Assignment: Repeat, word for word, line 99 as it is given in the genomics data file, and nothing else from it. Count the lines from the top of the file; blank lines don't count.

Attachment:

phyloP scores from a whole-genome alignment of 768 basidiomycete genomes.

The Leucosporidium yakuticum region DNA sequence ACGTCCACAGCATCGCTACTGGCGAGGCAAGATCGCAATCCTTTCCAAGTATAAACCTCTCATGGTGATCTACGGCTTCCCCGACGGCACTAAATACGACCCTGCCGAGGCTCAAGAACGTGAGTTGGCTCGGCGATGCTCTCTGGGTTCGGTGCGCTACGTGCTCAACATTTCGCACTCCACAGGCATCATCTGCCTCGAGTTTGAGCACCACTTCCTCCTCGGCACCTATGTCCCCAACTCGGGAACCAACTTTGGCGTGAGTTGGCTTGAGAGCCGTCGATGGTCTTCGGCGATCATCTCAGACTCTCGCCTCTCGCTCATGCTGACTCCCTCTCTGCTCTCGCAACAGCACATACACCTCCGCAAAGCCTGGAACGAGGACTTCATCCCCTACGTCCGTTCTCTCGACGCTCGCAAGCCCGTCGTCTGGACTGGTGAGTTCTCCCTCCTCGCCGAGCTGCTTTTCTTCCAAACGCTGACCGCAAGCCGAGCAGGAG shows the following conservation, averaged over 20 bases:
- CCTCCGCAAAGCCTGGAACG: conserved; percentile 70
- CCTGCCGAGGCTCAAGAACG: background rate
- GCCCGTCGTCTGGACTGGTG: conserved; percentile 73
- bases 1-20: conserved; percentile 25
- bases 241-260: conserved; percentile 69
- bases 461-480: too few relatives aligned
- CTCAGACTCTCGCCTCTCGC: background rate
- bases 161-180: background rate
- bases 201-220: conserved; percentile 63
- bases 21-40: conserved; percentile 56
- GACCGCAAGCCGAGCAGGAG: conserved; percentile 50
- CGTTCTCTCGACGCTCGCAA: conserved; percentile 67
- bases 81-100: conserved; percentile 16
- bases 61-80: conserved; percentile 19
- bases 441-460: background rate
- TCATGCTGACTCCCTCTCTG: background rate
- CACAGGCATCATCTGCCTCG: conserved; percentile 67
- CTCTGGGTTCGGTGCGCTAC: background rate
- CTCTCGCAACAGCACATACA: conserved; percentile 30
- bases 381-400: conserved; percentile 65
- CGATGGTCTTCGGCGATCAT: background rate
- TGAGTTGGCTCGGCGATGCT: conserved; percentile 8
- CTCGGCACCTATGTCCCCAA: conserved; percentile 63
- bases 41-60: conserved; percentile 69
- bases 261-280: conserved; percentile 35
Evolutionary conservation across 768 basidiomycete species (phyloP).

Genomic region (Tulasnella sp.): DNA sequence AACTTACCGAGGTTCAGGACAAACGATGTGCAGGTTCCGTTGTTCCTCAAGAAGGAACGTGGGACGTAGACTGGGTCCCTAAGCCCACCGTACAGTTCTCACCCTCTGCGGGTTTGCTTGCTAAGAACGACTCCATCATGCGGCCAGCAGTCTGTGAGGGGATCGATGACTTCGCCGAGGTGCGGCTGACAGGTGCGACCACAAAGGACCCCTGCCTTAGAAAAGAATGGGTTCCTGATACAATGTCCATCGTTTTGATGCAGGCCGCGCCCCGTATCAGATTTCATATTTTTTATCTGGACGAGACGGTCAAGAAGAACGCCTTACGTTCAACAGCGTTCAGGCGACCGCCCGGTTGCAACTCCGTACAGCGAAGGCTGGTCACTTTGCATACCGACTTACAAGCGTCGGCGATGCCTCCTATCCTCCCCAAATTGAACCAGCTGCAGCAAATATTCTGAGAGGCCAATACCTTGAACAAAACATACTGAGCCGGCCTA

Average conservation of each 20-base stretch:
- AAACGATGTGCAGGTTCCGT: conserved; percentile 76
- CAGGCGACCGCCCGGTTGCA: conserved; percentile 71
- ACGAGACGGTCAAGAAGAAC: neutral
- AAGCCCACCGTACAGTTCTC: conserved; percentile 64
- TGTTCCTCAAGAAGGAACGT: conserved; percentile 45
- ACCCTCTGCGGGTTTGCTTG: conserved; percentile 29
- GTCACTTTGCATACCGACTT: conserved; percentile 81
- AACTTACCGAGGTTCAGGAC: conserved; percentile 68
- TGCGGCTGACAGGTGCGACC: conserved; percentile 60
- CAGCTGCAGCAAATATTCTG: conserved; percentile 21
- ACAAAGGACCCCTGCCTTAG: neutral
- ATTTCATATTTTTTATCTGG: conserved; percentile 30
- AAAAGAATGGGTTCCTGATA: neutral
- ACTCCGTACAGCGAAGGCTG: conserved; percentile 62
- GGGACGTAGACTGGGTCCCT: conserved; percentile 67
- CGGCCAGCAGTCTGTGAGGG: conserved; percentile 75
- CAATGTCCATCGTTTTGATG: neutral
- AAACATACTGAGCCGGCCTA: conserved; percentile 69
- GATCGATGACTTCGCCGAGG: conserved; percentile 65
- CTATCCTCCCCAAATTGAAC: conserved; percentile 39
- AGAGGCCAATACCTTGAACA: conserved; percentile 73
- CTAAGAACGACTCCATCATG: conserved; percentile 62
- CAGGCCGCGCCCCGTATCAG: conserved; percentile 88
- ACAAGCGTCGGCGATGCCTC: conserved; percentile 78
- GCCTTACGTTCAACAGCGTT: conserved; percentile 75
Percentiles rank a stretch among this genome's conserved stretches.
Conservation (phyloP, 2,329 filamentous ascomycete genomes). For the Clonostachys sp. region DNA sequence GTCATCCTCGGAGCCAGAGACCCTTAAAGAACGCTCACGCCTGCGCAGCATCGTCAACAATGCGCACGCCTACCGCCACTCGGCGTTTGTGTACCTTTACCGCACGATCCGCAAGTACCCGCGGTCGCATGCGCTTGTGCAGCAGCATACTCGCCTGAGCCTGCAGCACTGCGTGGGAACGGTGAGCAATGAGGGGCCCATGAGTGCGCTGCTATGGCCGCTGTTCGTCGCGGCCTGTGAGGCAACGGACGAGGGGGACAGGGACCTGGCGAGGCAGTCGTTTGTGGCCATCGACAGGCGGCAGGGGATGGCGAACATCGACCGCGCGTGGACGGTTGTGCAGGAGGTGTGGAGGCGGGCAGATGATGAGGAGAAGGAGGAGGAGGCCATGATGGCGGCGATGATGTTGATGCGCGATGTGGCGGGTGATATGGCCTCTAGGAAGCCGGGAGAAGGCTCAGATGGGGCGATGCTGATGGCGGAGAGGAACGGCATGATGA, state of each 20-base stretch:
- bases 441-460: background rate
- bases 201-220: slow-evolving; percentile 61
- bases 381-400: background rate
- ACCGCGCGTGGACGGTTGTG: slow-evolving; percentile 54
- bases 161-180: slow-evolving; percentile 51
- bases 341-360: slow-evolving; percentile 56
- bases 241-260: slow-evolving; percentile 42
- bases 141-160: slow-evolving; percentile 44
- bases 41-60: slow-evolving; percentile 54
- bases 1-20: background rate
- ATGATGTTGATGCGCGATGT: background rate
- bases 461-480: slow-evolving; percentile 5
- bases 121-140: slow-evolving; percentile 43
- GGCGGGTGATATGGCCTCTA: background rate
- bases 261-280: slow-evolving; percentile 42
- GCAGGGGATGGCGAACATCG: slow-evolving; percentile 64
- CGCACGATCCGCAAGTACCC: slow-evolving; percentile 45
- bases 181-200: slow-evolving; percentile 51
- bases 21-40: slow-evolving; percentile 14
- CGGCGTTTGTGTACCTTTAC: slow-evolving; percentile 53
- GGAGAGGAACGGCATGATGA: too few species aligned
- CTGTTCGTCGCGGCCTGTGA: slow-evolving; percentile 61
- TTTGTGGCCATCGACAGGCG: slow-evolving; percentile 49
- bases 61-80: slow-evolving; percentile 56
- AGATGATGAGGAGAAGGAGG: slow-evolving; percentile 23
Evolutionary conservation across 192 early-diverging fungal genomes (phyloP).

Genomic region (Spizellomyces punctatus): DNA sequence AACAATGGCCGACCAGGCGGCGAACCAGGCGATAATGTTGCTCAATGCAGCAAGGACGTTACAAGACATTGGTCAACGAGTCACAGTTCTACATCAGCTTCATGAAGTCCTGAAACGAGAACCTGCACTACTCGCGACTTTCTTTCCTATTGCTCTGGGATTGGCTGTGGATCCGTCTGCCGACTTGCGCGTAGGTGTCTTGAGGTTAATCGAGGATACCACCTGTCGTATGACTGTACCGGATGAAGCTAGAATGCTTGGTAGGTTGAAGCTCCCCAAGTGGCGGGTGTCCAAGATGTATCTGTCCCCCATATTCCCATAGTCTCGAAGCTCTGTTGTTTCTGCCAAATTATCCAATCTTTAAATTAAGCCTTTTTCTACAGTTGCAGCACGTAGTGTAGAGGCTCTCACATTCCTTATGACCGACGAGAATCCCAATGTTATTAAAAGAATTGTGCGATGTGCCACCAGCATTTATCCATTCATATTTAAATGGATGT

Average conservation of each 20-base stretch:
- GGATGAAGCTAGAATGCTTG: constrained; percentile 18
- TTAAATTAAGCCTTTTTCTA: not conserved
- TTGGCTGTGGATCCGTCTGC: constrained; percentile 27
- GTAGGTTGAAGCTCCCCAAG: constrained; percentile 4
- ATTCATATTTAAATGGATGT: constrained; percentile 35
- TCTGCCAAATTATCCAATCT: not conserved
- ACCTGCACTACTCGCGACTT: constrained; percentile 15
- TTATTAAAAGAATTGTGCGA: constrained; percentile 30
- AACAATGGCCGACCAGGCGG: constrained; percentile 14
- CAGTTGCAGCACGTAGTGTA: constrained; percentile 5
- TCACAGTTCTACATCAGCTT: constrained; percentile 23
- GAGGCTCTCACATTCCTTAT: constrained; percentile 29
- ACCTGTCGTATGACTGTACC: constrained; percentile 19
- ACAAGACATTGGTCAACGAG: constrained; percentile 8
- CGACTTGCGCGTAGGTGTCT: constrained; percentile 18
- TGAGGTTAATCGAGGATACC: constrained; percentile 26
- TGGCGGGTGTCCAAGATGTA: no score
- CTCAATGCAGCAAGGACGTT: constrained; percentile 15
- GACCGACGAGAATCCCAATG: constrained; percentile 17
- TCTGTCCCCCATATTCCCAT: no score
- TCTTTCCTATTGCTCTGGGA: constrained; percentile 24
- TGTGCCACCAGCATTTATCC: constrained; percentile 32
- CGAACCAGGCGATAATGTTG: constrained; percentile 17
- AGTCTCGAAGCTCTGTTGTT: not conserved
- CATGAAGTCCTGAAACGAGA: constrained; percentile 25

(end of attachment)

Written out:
- ACAAGACATTGGTCAACGAG: constrained; percentile 8